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With Both Small and Large Banks in Trouble, Will China’s Debt Crisis Blow Up?

Alina Wang
A native of New York, Alina has a Bachelors degree in Corporate Communications from Baruch College and writes about human rights, politics, tech, and society.
Published: July 19, 2022
A bank employee counts new 50-yuan notes with a money counting machine at a bank counter in Hangzhou, located in China's eastern Zhejiang province on August 30, 2019. (Image: by STR/AFP via Getty Images)

A banking crisis in China’s Henan Province has seen hundreds of thousands of people unable to access their bank accounts since mid-April. 

The four banks in question, located in Henan and neighboring Anhui Province, attracted a large influx of new customers due to the higher interest rates they were offering. The banks were offering an annual rate of 4.1 to 4.5 percent, as opposed to the standard 2 percent or less offered by larger banking institutions. 

However, depositors there soon found themselves unable to withdraw funds from their accounts — worth an estimated total of 40 billion yuan (approximately US$5.9 billion) — leaving thousands without access to their life savings. 

The incident has fueled a public outcry as desperate customers demand answers from the banks located in Zhengzhou, the provincial capital of Henan. Thousands of protesters have since taken to the streets and some have resulted in violent clashes with the police.

Protesters are seen being beaten and arrested by local police in Zhengzhou city, Henan Province. (Video: via China Forecast/YouTube)


Financial ‘bomb’

According to Minxin Pei, a professor specializing in government studies at Claremont McKenna College in California, the banking problems in Henan could lead to a nationwide financial crisis. Pei warned in a column written for Japan’s Asia Nikkei on July 17 that a “bomb is about to go off,” and said investors should brace themselves for worse days ahead in the country’s banking sector.

Pei noted that since 2009, Chinese authorities have borrowed heavily to stimulate economic growth, resulting in the ratio of “debt to gross domestic product (GDP)” reaching as high as 264 percent in recent years. 

Rural banks in Henan have suffered from a “lack of supervision, poor risk management and corruption,” Pei said, adding that nearly 4,000 small and medium-sized Chinese banks with assets worth upwards of USD $14 trillion are facing similar systematic issues. 

In addition, local governments in China also face a grim outlook, experts say. With the real estate crisis resulting in falling tax revenues, local governments are likely to experience a revenue shortfall of more than 6 trillion yuan this year from the country’s failing real estate sector alone. 

This has resulted in a detrimental cycle where local governments resort to borrowing more money from local banks in order to resolve their short-term financing problems. The debt thereby keeps growing and becomes harder to ultimately pay off.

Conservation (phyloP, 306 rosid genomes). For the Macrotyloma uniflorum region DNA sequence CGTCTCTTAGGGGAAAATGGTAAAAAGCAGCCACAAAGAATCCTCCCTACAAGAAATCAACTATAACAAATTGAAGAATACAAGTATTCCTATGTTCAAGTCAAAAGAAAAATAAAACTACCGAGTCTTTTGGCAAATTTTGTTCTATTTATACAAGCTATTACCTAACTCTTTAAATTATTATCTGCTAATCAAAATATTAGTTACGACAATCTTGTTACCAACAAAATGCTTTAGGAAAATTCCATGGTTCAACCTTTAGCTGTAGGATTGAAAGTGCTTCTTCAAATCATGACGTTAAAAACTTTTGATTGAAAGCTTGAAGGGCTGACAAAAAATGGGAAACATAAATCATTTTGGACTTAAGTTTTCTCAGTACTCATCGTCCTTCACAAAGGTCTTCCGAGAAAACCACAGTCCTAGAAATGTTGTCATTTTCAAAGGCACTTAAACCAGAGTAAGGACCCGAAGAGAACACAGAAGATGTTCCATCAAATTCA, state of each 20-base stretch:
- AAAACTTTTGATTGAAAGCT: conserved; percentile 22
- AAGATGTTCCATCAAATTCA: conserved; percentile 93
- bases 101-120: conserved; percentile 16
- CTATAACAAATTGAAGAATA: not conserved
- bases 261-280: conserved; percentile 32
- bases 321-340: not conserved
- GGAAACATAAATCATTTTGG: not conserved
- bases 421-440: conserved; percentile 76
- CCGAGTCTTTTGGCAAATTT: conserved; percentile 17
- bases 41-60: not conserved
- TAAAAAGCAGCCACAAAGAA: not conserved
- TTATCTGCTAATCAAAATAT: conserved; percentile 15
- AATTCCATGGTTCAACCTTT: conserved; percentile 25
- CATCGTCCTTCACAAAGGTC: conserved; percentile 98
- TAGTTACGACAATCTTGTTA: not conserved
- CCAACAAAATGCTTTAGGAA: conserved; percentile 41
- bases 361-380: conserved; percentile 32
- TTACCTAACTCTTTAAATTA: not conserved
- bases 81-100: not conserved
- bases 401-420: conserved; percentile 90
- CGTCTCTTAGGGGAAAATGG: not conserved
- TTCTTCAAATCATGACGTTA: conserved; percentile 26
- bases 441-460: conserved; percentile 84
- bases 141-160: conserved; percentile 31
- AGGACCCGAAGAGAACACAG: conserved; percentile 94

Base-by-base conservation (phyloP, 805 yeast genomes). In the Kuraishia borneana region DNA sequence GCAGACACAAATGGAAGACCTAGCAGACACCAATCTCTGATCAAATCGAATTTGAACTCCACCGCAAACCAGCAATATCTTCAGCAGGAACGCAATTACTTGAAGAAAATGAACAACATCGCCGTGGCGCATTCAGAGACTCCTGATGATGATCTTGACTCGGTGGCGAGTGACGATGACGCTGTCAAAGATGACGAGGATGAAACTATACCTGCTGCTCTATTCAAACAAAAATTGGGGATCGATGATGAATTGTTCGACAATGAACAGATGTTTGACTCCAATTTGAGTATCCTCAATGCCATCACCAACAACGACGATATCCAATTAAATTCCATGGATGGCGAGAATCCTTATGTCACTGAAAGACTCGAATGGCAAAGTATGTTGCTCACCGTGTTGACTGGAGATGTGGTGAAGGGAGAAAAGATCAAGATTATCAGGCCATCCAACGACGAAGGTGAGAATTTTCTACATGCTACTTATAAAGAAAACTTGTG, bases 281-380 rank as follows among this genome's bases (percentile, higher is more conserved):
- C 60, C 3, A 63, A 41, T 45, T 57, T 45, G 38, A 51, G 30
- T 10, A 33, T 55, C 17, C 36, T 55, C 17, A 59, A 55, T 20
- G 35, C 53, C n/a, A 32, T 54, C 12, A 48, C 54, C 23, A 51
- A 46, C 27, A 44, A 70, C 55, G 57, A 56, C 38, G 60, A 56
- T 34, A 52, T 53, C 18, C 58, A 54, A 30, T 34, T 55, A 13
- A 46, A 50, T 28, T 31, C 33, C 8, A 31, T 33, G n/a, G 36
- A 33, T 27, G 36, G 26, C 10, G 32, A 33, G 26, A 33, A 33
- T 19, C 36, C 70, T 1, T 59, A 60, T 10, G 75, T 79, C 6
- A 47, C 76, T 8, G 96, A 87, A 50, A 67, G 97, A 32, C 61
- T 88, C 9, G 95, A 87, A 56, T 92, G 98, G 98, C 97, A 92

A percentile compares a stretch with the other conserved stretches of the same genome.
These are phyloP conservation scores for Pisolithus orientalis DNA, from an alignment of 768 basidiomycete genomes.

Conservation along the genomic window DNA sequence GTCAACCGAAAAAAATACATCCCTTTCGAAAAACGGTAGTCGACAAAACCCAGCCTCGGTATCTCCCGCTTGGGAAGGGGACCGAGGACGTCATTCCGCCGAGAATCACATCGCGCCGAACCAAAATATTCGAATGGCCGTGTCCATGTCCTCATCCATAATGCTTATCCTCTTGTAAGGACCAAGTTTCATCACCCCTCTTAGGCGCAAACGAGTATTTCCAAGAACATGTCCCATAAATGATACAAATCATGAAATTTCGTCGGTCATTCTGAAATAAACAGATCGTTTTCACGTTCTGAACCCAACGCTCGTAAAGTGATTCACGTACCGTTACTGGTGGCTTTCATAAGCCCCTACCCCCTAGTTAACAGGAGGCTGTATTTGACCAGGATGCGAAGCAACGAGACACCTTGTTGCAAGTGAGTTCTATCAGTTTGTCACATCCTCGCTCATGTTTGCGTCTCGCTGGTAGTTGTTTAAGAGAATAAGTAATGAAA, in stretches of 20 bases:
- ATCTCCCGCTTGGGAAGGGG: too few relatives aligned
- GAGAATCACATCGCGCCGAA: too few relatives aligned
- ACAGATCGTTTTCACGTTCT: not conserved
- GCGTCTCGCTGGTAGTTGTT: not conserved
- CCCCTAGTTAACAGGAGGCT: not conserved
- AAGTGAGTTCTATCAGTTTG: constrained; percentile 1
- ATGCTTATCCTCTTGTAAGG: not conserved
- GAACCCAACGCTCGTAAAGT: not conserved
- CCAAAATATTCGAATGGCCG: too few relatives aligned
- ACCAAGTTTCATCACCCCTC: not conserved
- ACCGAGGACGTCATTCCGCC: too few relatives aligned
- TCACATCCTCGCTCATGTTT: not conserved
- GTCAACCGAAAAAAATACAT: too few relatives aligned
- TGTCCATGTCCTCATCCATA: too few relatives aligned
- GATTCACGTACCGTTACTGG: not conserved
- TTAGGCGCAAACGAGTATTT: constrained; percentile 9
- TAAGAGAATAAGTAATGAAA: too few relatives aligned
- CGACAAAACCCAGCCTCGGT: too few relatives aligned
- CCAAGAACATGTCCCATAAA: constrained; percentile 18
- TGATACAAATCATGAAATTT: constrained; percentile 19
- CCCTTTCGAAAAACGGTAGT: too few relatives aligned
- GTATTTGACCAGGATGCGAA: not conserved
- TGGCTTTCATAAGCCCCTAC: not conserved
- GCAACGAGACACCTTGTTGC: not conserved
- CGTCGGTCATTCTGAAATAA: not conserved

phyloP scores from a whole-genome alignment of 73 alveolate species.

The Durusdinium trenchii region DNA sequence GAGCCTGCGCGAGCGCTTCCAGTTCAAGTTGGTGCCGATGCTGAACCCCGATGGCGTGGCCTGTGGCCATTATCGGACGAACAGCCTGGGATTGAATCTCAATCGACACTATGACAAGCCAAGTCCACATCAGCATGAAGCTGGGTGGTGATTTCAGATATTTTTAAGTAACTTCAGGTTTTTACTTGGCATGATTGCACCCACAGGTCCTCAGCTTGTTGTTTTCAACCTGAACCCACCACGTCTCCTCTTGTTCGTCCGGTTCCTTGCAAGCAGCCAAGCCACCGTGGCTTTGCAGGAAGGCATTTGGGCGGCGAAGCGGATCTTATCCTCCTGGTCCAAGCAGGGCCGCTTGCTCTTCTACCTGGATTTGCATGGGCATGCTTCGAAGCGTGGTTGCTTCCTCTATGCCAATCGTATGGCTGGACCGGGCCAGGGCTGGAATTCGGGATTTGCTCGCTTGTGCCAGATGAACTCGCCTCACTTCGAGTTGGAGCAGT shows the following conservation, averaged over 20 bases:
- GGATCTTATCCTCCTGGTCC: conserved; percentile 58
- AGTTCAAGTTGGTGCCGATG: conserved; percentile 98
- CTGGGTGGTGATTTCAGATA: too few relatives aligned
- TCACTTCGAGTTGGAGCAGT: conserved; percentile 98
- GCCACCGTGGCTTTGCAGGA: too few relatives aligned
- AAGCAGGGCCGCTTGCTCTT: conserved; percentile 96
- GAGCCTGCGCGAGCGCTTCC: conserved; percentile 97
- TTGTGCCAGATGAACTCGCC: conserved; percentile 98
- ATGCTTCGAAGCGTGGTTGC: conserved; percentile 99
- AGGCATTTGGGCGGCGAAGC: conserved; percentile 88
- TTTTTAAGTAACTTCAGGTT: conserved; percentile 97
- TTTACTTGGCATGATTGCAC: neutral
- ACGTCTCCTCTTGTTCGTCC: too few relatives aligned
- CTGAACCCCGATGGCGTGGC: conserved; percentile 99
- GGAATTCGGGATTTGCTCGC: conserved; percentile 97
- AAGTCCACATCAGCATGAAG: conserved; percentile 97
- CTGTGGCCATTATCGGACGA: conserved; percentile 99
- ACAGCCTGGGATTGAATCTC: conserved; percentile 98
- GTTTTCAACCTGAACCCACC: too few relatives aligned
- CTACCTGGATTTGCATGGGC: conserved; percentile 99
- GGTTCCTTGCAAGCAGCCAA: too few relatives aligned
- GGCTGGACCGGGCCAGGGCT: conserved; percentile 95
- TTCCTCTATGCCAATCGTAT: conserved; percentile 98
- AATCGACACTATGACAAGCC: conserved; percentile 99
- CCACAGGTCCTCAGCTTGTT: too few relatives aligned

According to Pei, big Chinese banks are also in trouble. The country’s main banks have been providing tens of billions of dollars in loans to developing countries as part of China’s Belt and Road Initiative. 

However, countries such as Sri Lanka have recently defaulted on their debt — resulting in Chinese lenders having no choice but to write off those loans. The country’s deficit only continues to snowball that way, Pei said. 

Struggling real estate sector

China’s massive real estate sector has been feeling the heat in recent years as the regime clamped down on developers’ high reliance on bank loans and a surge in housing prices resulting from China’s real estate giant Evergrande defaulting on its debt last year. 

The incident resulted in long-term repercussions to China’s economy as investors lost millions of dollars in the Evergande crisis and struggling real estate developers attempted to stop the bleeding by jacking up housing prices — resulting in a growing number of customers opting to stop buying property altogether. 

“The share of China’s real estate has fallen substantially,” said Carol Lye, associate portfolio manager at investment manager Brandywine Global. “With China real estate bond supply down by nearly 50 percent year-on-year, the market remains pretty broken with only selected high quality developers able to refinance.”

According to the mainland China-based Caixin news, buyers of housing units in dozens of unfinished projects across China have been “refusing to make mortgage payments to protest developers’ failure to meet construction schedules.” A July 14 petition from homebuyers to local authorities demanded developers resume construction and deliver projects on time, the report said. 

Financial crises disguised as ‘fraud investigations’

In response to Henan’s banking crisis, China’s central government has tried to assuage users by explaining that their bank accounts won’t be permanently frozen, and the current issue is due to the head of the banks’ parent company being prosecuted and investigated for “tax evasion, fraud and other violations.”

“It doesn’t solve the underlying problem,” a bank customer surnamed Hang told The South China Morning Post (SCMP) on July 12. Hang has a total of 860,000 yuan (USD $128,000) in savings with three of the four rural banks in Henan Province.

“It looks like Henan really has no money. If the central government does not bail it out, it is us – the depositors – who will suffer.”

Though the People’s Bank of China (PBoC) — China’s central bank — guarantees deposits of customers up to 500,000 yuan (US$74,000), that won’t be enough to cover some peoples’ losses. 

Another banker surnamed Wang said, ​​“At this point, most people do not trust the Henan government,” adding that there was still no indication of when, or if, customers with more than 500,000 yuan worth of deposits would be able to regain those funds.